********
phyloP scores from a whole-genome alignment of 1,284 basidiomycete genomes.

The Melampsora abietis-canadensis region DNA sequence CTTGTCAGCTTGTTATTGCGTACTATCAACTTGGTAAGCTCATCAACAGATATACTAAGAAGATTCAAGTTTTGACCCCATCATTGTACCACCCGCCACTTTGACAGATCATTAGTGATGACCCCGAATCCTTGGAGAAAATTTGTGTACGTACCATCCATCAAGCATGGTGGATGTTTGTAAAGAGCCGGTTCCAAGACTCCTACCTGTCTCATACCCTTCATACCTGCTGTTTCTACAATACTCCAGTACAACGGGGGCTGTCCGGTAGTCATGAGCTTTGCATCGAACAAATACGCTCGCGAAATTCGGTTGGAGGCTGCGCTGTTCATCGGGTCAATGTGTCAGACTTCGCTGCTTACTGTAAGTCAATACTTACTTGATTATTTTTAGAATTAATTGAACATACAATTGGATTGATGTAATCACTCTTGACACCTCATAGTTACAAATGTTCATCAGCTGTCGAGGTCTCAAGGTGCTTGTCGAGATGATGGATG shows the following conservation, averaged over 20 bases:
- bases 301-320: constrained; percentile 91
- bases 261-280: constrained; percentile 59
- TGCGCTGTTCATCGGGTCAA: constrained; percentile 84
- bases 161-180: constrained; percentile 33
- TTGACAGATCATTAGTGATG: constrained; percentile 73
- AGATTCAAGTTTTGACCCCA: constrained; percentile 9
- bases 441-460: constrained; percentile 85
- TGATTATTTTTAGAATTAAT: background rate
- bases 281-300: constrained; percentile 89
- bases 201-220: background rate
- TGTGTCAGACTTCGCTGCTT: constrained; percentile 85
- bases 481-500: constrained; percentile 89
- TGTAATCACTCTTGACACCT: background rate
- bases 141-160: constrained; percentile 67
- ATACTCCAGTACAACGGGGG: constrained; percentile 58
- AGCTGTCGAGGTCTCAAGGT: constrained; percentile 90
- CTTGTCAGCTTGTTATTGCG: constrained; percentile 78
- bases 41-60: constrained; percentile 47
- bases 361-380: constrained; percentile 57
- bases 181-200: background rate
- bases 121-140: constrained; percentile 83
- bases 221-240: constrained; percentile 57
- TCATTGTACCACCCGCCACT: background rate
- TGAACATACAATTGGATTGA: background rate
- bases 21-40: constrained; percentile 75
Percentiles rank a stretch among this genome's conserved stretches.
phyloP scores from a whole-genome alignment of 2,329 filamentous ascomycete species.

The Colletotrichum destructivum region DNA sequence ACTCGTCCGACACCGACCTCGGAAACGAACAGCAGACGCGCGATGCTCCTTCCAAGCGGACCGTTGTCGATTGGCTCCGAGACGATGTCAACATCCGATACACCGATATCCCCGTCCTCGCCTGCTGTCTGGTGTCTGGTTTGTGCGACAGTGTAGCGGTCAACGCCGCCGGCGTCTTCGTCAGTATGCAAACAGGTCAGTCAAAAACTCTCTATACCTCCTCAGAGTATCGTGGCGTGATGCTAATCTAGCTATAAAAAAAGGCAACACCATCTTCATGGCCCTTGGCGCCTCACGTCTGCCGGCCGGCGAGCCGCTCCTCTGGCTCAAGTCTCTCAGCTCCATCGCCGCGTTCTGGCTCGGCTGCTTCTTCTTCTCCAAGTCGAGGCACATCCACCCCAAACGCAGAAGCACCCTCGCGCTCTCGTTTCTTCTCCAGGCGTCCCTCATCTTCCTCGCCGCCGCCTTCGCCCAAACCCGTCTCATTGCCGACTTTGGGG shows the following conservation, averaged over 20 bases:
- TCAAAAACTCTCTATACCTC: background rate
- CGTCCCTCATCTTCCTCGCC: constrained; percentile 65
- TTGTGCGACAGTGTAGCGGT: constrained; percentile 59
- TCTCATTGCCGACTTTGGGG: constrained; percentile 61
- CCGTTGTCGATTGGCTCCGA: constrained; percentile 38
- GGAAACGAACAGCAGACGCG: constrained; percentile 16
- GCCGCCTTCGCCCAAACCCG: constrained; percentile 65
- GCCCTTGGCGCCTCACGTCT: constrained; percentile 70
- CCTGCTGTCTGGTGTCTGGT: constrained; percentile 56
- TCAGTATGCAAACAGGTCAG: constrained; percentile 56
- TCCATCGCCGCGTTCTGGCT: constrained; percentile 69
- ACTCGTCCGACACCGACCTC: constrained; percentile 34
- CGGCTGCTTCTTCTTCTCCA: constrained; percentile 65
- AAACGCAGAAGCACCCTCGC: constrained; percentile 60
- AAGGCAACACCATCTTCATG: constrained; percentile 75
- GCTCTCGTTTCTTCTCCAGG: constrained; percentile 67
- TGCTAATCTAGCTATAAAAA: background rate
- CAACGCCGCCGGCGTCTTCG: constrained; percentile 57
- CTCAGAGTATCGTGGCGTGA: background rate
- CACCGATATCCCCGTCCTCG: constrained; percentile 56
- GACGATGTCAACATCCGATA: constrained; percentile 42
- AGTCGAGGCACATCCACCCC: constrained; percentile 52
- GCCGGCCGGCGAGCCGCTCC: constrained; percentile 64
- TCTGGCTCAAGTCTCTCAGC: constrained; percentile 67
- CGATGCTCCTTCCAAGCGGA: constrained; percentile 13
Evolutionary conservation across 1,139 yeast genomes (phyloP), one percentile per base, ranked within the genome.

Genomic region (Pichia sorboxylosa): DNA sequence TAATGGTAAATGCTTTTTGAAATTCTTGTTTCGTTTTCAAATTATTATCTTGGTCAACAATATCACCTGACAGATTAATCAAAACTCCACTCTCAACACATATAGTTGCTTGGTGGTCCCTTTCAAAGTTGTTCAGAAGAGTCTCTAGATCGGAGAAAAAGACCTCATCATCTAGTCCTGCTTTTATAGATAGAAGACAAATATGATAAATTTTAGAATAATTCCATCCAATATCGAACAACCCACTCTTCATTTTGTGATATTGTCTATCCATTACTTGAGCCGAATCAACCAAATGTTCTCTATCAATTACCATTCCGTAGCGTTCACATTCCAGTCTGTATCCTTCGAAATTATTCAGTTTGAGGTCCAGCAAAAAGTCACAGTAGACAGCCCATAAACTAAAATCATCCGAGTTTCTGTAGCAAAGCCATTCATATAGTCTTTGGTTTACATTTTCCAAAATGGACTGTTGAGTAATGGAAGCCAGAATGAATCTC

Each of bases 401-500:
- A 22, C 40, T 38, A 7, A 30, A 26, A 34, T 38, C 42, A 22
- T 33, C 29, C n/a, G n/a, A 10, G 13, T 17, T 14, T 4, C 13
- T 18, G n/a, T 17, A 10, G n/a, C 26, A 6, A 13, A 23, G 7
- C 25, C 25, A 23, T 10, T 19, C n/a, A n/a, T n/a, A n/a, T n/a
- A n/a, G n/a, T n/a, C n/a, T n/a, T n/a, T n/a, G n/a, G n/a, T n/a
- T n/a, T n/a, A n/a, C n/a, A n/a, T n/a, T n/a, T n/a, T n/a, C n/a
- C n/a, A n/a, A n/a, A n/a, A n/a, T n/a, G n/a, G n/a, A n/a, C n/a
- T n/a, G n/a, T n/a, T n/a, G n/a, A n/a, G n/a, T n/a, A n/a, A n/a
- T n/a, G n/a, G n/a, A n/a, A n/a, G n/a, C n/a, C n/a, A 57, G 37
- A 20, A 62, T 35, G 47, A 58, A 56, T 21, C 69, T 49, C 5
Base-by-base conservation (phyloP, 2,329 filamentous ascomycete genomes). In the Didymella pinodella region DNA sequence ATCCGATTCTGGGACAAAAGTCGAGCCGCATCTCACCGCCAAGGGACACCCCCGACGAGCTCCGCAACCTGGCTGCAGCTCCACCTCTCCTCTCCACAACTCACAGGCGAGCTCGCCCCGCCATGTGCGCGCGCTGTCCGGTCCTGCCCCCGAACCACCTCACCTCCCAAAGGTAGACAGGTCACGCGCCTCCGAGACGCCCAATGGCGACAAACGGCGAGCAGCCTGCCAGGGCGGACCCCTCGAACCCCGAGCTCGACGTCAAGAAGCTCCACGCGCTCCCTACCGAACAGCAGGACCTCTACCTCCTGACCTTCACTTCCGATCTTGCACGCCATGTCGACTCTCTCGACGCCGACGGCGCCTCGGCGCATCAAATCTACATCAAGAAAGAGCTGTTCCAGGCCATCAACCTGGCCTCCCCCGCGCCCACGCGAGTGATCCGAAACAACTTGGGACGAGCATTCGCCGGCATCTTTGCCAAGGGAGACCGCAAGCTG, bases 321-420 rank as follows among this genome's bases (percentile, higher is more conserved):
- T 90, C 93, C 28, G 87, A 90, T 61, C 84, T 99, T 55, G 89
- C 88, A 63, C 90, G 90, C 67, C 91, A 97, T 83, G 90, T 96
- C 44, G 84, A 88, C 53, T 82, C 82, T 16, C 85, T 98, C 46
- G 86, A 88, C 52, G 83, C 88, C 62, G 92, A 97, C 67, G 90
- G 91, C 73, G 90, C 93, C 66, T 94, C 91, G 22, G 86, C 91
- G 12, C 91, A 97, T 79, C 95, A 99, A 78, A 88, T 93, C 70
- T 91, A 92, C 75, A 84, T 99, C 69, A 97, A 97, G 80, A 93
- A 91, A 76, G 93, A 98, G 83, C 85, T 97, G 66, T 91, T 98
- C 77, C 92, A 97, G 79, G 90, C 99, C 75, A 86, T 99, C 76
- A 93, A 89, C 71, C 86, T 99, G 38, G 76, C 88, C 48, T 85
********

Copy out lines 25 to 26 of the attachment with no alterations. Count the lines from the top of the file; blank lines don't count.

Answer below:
- TCATTGTACCACCCGCCACT: background rate
- TGAACATACAATTGGATTGA: background rate